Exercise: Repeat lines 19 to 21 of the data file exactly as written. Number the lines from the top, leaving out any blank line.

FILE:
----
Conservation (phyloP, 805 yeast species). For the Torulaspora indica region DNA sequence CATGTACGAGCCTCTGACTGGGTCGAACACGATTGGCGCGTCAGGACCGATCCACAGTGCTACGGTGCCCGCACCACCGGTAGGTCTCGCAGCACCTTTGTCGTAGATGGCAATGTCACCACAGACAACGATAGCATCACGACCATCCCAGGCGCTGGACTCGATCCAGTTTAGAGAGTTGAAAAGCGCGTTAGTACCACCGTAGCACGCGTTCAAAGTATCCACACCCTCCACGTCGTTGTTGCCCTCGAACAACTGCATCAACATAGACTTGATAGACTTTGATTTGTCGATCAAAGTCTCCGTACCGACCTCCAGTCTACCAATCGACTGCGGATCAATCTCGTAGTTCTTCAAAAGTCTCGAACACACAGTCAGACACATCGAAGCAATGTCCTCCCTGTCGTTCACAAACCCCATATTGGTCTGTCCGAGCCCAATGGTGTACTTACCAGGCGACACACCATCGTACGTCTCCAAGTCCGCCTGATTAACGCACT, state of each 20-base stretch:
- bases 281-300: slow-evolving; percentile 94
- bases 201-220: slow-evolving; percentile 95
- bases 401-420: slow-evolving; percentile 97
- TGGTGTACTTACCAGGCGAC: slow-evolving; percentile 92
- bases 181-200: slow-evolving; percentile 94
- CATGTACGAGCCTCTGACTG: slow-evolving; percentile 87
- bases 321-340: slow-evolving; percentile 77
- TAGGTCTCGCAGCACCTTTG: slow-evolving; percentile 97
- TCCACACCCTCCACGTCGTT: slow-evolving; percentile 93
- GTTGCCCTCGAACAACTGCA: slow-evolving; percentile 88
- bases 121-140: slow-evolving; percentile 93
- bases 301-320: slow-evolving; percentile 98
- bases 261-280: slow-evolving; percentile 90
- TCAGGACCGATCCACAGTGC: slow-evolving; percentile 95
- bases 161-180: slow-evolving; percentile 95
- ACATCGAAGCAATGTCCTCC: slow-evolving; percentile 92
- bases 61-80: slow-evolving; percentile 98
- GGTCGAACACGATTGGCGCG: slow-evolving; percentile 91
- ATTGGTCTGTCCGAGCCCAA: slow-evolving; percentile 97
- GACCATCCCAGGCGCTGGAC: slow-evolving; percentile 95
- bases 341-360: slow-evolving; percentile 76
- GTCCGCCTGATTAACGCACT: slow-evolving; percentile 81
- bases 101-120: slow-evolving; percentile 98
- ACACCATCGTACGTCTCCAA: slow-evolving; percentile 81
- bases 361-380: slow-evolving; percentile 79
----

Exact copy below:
- GGTCGAACACGATTGGCGCG: slow-evolving; percentile 91
- ATTGGTCTGTCCGAGCCCAA: slow-evolving; percentile 97
- GACCATCCCAGGCGCTGGAC: slow-evolving; percentile 95